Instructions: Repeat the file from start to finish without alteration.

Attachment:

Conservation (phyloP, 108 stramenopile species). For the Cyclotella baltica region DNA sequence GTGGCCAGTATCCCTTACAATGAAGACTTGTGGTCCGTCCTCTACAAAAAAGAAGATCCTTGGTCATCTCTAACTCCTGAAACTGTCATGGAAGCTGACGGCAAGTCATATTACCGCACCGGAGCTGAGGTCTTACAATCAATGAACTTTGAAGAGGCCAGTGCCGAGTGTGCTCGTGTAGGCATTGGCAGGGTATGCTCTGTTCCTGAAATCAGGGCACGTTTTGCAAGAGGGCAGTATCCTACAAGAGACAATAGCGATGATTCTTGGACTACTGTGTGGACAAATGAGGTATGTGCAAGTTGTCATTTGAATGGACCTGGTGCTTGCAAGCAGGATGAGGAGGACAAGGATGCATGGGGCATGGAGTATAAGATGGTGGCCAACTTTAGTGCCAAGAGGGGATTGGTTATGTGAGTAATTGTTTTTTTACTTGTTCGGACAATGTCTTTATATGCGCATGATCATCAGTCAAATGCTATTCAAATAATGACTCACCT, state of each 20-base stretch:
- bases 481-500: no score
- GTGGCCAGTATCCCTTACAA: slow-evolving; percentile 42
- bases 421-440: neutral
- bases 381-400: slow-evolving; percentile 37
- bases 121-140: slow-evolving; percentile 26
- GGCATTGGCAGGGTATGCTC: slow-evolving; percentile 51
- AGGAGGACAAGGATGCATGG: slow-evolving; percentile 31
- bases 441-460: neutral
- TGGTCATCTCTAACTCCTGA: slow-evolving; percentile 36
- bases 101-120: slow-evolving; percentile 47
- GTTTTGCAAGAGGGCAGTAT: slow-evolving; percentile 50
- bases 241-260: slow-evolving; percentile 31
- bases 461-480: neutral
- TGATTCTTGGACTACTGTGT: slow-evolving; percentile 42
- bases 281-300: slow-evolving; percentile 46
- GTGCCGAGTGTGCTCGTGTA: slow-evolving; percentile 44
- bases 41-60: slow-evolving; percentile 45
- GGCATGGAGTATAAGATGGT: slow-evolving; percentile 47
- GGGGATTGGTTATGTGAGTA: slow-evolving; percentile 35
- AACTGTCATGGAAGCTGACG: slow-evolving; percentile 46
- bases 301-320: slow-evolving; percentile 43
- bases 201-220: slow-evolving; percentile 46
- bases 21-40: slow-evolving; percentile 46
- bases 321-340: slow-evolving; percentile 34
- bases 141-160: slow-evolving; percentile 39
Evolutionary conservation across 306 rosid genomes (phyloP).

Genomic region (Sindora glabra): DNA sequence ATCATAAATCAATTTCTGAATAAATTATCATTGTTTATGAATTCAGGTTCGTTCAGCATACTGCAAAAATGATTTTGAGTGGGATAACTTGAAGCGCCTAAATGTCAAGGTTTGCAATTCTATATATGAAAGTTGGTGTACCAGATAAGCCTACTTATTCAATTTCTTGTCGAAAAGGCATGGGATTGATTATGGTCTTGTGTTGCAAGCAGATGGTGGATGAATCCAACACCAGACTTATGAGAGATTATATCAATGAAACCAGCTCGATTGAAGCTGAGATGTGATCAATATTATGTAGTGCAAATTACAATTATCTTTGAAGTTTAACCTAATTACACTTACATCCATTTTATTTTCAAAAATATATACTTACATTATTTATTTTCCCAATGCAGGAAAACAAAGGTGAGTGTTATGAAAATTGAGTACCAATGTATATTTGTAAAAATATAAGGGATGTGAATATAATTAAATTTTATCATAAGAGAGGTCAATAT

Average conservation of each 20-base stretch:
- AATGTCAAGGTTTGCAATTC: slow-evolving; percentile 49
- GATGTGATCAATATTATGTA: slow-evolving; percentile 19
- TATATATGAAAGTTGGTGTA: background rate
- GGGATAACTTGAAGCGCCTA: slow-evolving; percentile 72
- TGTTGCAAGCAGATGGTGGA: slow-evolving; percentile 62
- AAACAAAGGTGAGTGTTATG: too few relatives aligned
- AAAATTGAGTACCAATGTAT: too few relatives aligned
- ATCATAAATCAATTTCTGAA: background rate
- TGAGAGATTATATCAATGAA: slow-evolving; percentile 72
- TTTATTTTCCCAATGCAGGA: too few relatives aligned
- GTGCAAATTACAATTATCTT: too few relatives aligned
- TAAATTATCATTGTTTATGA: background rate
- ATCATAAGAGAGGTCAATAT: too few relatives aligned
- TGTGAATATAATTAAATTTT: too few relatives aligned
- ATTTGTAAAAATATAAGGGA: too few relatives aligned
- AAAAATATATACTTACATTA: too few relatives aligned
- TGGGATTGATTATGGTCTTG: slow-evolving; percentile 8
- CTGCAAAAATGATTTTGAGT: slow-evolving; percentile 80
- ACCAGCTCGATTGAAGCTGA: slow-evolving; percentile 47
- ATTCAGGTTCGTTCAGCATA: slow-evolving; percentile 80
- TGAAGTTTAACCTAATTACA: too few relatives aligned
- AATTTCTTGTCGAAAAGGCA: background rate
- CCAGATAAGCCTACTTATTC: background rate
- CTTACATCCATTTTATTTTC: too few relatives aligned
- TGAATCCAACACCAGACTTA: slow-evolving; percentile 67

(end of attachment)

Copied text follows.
Conservation (phyloP, 108 stramenopile species). For the Cyclotella baltica region DNA sequence GTGGCCAGTATCCCTTACAATGAAGACTTGTGGTCCGTCCTCTACAAAAAAGAAGATCCTTGGTCATCTCTAACTCCTGAAACTGTCATGGAAGCTGACGGCAAGTCATATTACCGCACCGGAGCTGAGGTCTTACAATCAATGAACTTTGAAGAGGCCAGTGCCGAGTGTGCTCGTGTAGGCATTGGCAGGGTATGCTCTGTTCCTGAAATCAGGGCACGTTTTGCAAGAGGGCAGTATCCTACAAGAGACAATAGCGATGATTCTTGGACTACTGTGTGGACAAATGAGGTATGTGCAAGTTGTCATTTGAATGGACCTGGTGCTTGCAAGCAGGATGAGGAGGACAAGGATGCATGGGGCATGGAGTATAAGATGGTGGCCAACTTTAGTGCCAAGAGGGGATTGGTTATGTGAGTAATTGTTTTTTTACTTGTTCGGACAATGTCTTTATATGCGCATGATCATCAGTCAAATGCTATTCAAATAATGACTCACCT, state of each 20-base stretch:
- bases 481-500: no score
- GTGGCCAGTATCCCTTACAA: slow-evolving; percentile 42
- bases 421-440: neutral
- bases 381-400: slow-evolving; percentile 37
- bases 121-140: slow-evolving; percentile 26
- GGCATTGGCAGGGTATGCTC: slow-evolving; percentile 51
- AGGAGGACAAGGATGCATGG: slow-evolving; percentile 31
- bases 441-460: neutral
- TGGTCATCTCTAACTCCTGA: slow-evolving; percentile 36
- bases 101-120: slow-evolving; percentile 47
- GTTTTGCAAGAGGGCAGTAT: slow-evolving; percentile 50
- bases 241-260: slow-evolving; percentile 31
- bases 461-480: neutral
- TGATTCTTGGACTACTGTGT: slow-evolving; percentile 42
- bases 281-300: slow-evolving; percentile 46
- GTGCCGAGTGTGCTCGTGTA: slow-evolving; percentile 44
- bases 41-60: slow-evolving; percentile 45
- GGCATGGAGTATAAGATGGT: slow-evolving; percentile 47
- GGGGATTGGTTATGTGAGTA: slow-evolving; percentile 35
- AACTGTCATGGAAGCTGACG: slow-evolving; percentile 46
- bases 301-320: slow-evolving; percentile 43
- bases 201-220: slow-evolving; percentile 46
- bases 21-40: slow-evolving; percentile 46
- bases 321-340: slow-evolving; percentile 34
- bases 141-160: slow-evolving; percentile 39
Evolutionary conservation across 306 rosid genomes (phyloP).

Genomic region (Sindora glabra): DNA sequence ATCATAAATCAATTTCTGAATAAATTATCATTGTTTATGAATTCAGGTTCGTTCAGCATACTGCAAAAATGATTTTGAGTGGGATAACTTGAAGCGCCTAAATGTCAAGGTTTGCAATTCTATATATGAAAGTTGGTGTACCAGATAAGCCTACTTATTCAATTTCTTGTCGAAAAGGCATGGGATTGATTATGGTCTTGTGTTGCAAGCAGATGGTGGATGAATCCAACACCAGACTTATGAGAGATTATATCAATGAAACCAGCTCGATTGAAGCTGAGATGTGATCAATATTATGTAGTGCAAATTACAATTATCTTTGAAGTTTAACCTAATTACACTTACATCCATTTTATTTTCAAAAATATATACTTACATTATTTATTTTCCCAATGCAGGAAAACAAAGGTGAGTGTTATGAAAATTGAGTACCAATGTATATTTGTAAAAATATAAGGGATGTGAATATAATTAAATTTTATCATAAGAGAGGTCAATAT

Average conservation of each 20-base stretch:
- AATGTCAAGGTTTGCAATTC: slow-evolving; percentile 49
- GATGTGATCAATATTATGTA: slow-evolving; percentile 19
- TATATATGAAAGTTGGTGTA: background rate
- GGGATAACTTGAAGCGCCTA: slow-evolving; percentile 72
- TGTTGCAAGCAGATGGTGGA: slow-evolving; percentile 62
- AAACAAAGGTGAGTGTTATG: too few relatives aligned
- AAAATTGAGTACCAATGTAT: too few relatives aligned
- ATCATAAATCAATTTCTGAA: background rate
- TGAGAGATTATATCAATGAA: slow-evolving; percentile 72
- TTTATTTTCCCAATGCAGGA: too few relatives aligned
- GTGCAAATTACAATTATCTT: too few relatives aligned
- TAAATTATCATTGTTTATGA: background rate
- ATCATAAGAGAGGTCAATAT: too few relatives aligned
- TGTGAATATAATTAAATTTT: too few relatives aligned
- ATTTGTAAAAATATAAGGGA: too few relatives aligned
- AAAAATATATACTTACATTA: too few relatives aligned
- TGGGATTGATTATGGTCTTG: slow-evolving; percentile 8
- CTGCAAAAATGATTTTGAGT: slow-evolving; percentile 80
- ACCAGCTCGATTGAAGCTGA: slow-evolving; percentile 47
- ATTCAGGTTCGTTCAGCATA: slow-evolving; percentile 80
- TGAAGTTTAACCTAATTACA: too few relatives aligned
- AATTTCTTGTCGAAAAGGCA: background rate
- CCAGATAAGCCTACTTATTC: background rate
- CTTACATCCATTTTATTTTC: too few relatives aligned
- TGAATCCAACACCAGACTTA: slow-evolving; percentile 67